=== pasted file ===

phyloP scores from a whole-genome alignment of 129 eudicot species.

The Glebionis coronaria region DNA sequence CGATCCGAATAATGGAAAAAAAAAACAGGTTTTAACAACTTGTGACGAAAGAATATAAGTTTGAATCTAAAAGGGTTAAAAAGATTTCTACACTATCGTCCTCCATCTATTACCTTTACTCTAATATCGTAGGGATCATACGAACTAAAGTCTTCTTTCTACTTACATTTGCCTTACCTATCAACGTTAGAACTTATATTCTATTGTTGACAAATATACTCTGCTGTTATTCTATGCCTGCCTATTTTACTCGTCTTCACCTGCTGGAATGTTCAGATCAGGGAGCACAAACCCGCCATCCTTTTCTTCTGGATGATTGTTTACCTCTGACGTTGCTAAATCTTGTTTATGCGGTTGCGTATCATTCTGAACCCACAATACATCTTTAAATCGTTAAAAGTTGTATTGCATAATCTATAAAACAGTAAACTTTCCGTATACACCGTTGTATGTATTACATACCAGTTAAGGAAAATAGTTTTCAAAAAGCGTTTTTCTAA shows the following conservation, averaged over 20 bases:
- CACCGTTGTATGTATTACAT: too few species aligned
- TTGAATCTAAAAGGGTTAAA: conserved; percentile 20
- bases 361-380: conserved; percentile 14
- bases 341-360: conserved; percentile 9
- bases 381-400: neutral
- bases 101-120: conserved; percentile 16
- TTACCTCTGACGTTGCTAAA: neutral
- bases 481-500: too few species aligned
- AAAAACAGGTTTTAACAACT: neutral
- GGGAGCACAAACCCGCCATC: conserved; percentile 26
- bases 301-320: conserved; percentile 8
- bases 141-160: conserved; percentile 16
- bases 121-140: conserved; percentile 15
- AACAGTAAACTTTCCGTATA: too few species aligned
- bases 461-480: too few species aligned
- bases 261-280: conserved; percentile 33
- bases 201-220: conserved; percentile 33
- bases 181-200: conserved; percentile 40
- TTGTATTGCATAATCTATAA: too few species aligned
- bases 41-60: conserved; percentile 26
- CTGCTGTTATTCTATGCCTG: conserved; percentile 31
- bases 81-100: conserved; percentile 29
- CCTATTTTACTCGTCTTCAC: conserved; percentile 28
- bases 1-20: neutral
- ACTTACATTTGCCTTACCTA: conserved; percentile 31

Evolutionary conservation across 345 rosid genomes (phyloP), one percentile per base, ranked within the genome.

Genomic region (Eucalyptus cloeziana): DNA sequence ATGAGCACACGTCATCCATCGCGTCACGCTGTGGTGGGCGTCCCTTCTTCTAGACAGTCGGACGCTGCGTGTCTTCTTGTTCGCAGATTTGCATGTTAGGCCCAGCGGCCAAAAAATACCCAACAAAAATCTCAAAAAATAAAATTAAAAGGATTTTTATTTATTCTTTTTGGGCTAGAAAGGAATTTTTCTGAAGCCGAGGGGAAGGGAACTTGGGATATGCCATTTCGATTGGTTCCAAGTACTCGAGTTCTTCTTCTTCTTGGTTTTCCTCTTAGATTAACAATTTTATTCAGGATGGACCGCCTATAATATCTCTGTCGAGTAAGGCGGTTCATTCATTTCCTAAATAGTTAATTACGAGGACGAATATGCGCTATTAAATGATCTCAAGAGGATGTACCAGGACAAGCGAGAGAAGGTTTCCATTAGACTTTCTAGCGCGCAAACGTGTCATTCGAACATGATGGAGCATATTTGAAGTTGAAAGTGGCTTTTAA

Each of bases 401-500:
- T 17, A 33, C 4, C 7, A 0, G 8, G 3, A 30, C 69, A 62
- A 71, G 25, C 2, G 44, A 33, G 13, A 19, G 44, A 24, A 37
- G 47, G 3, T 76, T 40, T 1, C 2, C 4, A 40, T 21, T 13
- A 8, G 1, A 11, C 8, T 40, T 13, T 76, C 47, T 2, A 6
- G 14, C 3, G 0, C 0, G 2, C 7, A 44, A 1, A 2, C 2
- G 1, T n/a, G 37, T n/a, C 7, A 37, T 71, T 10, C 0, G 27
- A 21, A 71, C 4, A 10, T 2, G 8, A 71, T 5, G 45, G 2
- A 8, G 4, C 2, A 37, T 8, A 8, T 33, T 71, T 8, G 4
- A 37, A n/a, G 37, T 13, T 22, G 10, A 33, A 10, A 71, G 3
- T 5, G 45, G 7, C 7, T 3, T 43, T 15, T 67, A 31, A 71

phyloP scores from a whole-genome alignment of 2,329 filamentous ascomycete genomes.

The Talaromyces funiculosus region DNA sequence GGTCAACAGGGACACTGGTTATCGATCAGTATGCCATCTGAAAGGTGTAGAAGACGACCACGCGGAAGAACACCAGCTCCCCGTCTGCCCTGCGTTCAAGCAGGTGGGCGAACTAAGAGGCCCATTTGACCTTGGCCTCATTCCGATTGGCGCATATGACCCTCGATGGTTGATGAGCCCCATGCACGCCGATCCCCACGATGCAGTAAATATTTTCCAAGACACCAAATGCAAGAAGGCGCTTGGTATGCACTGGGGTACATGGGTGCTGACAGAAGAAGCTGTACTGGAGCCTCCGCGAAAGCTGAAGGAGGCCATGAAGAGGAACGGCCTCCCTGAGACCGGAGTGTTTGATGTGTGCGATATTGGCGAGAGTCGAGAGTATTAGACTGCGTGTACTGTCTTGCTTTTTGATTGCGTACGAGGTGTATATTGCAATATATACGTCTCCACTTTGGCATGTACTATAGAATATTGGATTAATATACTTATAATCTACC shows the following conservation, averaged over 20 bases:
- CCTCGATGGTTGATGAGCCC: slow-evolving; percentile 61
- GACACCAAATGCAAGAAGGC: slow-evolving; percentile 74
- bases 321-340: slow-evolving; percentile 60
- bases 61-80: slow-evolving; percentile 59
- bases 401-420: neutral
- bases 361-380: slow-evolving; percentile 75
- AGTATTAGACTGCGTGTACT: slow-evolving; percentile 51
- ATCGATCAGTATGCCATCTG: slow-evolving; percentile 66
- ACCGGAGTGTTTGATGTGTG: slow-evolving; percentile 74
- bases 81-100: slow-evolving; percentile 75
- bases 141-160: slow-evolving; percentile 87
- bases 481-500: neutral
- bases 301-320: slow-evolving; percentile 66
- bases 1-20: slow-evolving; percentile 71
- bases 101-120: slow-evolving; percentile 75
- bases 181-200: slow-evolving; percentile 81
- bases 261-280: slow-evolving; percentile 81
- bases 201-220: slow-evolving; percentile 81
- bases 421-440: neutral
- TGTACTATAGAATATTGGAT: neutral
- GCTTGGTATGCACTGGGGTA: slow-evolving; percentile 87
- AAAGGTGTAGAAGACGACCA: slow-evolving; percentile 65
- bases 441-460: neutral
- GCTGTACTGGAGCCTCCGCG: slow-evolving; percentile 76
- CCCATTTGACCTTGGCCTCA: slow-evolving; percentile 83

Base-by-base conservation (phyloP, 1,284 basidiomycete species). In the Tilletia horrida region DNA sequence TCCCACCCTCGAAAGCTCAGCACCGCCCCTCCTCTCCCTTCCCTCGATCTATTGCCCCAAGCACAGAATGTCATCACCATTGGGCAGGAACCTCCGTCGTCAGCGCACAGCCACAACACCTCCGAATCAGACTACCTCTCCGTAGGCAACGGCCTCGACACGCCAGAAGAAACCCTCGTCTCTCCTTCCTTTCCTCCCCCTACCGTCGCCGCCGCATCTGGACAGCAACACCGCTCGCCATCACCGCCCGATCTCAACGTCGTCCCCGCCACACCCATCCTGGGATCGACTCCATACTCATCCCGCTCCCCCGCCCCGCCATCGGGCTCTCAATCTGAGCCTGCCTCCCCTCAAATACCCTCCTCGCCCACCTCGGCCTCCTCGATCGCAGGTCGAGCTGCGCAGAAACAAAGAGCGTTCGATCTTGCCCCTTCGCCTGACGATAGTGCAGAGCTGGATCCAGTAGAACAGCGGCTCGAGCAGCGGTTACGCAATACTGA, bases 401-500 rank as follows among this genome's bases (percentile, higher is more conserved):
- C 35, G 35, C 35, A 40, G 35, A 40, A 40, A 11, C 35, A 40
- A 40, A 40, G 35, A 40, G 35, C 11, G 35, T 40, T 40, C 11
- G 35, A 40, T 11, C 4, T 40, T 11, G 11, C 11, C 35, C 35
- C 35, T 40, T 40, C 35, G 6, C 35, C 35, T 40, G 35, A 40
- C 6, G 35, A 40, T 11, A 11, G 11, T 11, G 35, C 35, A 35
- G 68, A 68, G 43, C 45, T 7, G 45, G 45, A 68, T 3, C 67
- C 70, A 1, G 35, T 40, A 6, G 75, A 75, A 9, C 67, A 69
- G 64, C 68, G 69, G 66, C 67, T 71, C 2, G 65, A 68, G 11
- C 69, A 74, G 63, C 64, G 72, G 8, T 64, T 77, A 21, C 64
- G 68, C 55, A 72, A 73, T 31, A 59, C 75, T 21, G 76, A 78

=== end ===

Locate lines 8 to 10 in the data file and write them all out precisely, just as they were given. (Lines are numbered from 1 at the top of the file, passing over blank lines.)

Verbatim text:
- bases 101-120: conserved; percentile 16
- TTACCTCTGACGTTGCTAAA: neutral
- bases 481-500: too few species aligned